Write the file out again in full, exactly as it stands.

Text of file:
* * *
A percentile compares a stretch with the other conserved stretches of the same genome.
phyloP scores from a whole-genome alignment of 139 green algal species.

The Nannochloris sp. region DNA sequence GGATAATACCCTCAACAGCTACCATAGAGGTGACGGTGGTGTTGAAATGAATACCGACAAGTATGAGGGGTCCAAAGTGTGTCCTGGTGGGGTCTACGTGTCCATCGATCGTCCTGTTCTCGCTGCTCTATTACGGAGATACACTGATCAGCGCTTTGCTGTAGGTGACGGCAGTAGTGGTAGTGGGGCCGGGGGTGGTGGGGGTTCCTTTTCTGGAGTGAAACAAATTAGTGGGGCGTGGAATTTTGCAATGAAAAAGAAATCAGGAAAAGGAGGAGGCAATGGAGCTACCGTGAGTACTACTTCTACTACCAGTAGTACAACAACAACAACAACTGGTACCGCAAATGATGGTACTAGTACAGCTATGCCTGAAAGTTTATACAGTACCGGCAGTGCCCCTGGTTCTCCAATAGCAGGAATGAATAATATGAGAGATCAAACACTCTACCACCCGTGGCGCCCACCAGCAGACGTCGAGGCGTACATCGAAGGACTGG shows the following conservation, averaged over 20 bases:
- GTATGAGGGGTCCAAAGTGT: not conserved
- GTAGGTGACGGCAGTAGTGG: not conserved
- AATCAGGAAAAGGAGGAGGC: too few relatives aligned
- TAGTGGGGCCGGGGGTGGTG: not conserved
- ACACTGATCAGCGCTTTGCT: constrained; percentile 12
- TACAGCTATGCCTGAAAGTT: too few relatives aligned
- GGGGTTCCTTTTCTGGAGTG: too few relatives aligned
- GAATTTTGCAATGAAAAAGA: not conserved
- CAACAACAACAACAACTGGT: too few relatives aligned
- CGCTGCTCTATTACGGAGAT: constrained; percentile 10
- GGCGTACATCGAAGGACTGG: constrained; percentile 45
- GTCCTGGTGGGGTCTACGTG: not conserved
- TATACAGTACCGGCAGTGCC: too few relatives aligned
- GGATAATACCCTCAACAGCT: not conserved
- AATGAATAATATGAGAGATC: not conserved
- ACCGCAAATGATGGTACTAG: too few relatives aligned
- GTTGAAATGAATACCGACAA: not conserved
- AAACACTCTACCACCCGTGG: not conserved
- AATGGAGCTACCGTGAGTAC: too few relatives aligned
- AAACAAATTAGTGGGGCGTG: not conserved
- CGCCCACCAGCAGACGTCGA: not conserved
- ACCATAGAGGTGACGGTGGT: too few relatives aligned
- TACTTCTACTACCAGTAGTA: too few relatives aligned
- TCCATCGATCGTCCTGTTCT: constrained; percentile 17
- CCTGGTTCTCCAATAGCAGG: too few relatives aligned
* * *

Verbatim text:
A percentile compares a stretch with the other conserved stretches of the same genome.
phyloP scores from a whole-genome alignment of 139 green algal species.

The Nannochloris sp. region DNA sequence GGATAATACCCTCAACAGCTACCATAGAGGTGACGGTGGTGTTGAAATGAATACCGACAAGTATGAGGGGTCCAAAGTGTGTCCTGGTGGGGTCTACGTGTCCATCGATCGTCCTGTTCTCGCTGCTCTATTACGGAGATACACTGATCAGCGCTTTGCTGTAGGTGACGGCAGTAGTGGTAGTGGGGCCGGGGGTGGTGGGGGTTCCTTTTCTGGAGTGAAACAAATTAGTGGGGCGTGGAATTTTGCAATGAAAAAGAAATCAGGAAAAGGAGGAGGCAATGGAGCTACCGTGAGTACTACTTCTACTACCAGTAGTACAACAACAACAACAACTGGTACCGCAAATGATGGTACTAGTACAGCTATGCCTGAAAGTTTATACAGTACCGGCAGTGCCCCTGGTTCTCCAATAGCAGGAATGAATAATATGAGAGATCAAACACTCTACCACCCGTGGCGCCCACCAGCAGACGTCGAGGCGTACATCGAAGGACTGG shows the following conservation, averaged over 20 bases:
- GTATGAGGGGTCCAAAGTGT: not conserved
- GTAGGTGACGGCAGTAGTGG: not conserved
- AATCAGGAAAAGGAGGAGGC: too few relatives aligned
- TAGTGGGGCCGGGGGTGGTG: not conserved
- ACACTGATCAGCGCTTTGCT: constrained; percentile 12
- TACAGCTATGCCTGAAAGTT: too few relatives aligned
- GGGGTTCCTTTTCTGGAGTG: too few relatives aligned
- GAATTTTGCAATGAAAAAGA: not conserved
- CAACAACAACAACAACTGGT: too few relatives aligned
- CGCTGCTCTATTACGGAGAT: constrained; percentile 10
- GGCGTACATCGAAGGACTGG: constrained; percentile 45
- GTCCTGGTGGGGTCTACGTG: not conserved
- TATACAGTACCGGCAGTGCC: too few relatives aligned
- GGATAATACCCTCAACAGCT: not conserved
- AATGAATAATATGAGAGATC: not conserved
- ACCGCAAATGATGGTACTAG: too few relatives aligned
- GTTGAAATGAATACCGACAA: not conserved
- AAACACTCTACCACCCGTGG: not conserved
- AATGGAGCTACCGTGAGTAC: too few relatives aligned
- AAACAAATTAGTGGGGCGTG: not conserved
- CGCCCACCAGCAGACGTCGA: not conserved
- ACCATAGAGGTGACGGTGGT: too few relatives aligned
- TACTTCTACTACCAGTAGTA: too few relatives aligned
- TCCATCGATCGTCCTGTTCT: constrained; percentile 17
- CCTGGTTCTCCAATAGCAGG: too few relatives aligned